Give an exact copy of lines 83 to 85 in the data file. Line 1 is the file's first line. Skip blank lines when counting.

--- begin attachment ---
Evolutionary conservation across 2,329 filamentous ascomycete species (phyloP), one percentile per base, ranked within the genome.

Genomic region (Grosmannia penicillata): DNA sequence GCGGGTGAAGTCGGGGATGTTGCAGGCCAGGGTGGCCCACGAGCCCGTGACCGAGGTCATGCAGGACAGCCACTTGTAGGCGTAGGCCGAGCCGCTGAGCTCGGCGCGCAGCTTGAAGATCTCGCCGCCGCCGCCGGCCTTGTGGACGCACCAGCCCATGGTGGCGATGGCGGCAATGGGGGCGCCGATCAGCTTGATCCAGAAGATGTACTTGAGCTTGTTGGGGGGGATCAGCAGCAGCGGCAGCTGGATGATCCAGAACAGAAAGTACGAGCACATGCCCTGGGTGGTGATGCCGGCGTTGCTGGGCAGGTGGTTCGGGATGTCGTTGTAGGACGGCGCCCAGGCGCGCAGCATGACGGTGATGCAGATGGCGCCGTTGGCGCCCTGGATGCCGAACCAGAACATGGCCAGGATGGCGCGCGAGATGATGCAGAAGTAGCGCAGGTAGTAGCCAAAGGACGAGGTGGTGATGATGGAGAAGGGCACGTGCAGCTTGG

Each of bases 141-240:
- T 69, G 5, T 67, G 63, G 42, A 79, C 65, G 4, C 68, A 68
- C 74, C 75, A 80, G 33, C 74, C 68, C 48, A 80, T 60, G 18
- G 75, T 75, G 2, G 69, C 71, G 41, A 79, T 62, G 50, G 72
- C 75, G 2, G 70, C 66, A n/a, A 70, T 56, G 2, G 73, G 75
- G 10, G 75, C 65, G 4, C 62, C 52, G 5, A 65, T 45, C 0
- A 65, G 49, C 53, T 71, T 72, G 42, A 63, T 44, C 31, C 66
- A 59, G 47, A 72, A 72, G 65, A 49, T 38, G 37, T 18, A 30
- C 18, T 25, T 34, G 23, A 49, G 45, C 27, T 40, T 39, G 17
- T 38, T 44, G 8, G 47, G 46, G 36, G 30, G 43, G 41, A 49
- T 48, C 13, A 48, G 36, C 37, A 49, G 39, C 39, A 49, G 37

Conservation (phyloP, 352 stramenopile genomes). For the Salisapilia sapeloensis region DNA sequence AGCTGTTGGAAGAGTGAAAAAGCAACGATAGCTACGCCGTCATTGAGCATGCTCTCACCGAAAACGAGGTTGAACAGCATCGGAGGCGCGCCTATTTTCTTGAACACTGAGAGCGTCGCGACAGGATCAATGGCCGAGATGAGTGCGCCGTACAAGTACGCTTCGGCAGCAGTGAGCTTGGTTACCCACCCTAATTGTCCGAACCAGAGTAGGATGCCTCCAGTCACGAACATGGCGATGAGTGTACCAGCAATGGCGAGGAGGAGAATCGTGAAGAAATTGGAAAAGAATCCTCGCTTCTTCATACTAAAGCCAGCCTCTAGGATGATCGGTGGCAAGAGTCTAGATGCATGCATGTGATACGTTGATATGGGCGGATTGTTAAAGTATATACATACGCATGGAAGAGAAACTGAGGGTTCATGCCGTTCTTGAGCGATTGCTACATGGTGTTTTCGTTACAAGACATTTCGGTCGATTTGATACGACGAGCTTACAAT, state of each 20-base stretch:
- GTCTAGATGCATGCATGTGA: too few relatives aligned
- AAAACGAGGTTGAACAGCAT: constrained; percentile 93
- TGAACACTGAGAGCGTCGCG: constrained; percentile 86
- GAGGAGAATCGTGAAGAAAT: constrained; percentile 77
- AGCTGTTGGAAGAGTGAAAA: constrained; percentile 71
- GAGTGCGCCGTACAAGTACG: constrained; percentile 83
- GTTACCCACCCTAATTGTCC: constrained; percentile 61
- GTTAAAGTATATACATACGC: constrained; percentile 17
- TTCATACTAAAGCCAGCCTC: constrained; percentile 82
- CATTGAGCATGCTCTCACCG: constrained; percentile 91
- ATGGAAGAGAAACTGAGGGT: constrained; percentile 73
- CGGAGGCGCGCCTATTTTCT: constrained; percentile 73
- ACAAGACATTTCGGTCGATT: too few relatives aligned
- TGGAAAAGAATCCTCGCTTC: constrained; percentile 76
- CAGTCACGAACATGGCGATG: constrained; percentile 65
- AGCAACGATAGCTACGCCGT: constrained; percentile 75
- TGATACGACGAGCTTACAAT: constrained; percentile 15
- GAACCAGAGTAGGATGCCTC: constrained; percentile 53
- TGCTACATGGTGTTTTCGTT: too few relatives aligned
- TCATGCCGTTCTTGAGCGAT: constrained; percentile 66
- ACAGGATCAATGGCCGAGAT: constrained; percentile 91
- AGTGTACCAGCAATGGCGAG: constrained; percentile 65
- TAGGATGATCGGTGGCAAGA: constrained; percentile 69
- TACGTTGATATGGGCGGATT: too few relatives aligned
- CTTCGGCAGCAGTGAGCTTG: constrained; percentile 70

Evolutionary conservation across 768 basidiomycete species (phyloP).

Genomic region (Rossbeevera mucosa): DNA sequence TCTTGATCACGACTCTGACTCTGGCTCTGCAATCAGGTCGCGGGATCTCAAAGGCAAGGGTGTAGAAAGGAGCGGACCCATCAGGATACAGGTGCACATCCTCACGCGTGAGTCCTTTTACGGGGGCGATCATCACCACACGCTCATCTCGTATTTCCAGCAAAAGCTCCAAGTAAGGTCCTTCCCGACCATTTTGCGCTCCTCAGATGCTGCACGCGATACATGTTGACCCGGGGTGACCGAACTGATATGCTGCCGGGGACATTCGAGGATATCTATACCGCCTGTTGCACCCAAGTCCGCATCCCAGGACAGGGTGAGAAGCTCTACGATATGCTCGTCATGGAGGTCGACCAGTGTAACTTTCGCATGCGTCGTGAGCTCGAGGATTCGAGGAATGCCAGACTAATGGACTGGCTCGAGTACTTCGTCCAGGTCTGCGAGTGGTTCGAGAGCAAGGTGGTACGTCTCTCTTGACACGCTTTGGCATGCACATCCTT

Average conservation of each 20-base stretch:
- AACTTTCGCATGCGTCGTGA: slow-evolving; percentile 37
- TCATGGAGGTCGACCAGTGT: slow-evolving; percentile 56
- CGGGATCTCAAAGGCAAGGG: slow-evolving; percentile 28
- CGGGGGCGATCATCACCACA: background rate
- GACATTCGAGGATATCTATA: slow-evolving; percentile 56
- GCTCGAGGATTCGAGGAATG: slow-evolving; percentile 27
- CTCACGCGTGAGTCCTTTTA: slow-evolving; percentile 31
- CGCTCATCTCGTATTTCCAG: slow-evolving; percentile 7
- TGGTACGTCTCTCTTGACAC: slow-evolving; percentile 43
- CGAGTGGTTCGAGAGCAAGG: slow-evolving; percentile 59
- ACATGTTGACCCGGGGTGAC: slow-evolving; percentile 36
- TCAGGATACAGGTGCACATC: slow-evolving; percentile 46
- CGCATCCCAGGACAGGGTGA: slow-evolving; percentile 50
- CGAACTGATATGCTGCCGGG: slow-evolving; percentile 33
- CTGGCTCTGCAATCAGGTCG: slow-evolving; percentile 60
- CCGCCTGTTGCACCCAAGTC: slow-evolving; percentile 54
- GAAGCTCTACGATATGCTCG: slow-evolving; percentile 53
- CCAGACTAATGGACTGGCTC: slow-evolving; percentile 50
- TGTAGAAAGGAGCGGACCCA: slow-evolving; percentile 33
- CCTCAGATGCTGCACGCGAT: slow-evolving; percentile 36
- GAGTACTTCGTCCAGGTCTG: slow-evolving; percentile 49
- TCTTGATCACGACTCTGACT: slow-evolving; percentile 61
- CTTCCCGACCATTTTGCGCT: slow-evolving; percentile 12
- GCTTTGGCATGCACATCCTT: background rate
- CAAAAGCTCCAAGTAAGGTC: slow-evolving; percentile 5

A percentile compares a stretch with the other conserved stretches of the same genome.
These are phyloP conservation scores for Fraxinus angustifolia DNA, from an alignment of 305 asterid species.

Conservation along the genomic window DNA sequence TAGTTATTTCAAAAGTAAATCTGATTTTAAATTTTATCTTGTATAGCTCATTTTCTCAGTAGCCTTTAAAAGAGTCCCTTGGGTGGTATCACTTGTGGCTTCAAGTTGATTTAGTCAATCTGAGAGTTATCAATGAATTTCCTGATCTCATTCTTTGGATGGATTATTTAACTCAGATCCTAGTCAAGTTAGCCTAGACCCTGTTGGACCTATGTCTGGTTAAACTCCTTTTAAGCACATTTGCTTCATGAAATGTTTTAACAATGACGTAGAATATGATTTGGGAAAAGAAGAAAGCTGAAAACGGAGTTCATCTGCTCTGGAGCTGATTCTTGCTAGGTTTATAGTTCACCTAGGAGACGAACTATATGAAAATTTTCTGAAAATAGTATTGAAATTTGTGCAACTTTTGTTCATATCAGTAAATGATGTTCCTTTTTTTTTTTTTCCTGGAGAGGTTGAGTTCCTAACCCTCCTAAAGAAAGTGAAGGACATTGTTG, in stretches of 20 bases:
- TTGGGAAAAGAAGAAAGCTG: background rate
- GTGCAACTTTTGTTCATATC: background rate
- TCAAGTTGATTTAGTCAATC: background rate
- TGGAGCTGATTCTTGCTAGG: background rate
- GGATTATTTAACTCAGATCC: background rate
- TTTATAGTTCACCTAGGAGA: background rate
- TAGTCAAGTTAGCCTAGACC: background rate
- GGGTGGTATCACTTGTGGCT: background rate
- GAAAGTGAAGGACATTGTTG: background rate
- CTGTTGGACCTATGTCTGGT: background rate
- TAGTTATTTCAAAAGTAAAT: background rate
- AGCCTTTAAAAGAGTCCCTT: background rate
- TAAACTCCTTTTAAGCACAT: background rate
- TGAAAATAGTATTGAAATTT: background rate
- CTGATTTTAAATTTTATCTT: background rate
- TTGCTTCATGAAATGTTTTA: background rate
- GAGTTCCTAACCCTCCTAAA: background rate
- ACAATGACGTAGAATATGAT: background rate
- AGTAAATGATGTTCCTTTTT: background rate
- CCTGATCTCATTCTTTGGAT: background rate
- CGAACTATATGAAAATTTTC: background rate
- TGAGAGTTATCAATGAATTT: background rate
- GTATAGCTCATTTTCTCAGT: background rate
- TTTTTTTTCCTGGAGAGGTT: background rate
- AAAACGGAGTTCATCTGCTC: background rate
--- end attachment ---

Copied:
- TAAACTCCTTTTAAGCACAT: background rate
- TGAAAATAGTATTGAAATTT: background rate
- CTGATTTTAAATTTTATCTT: background rate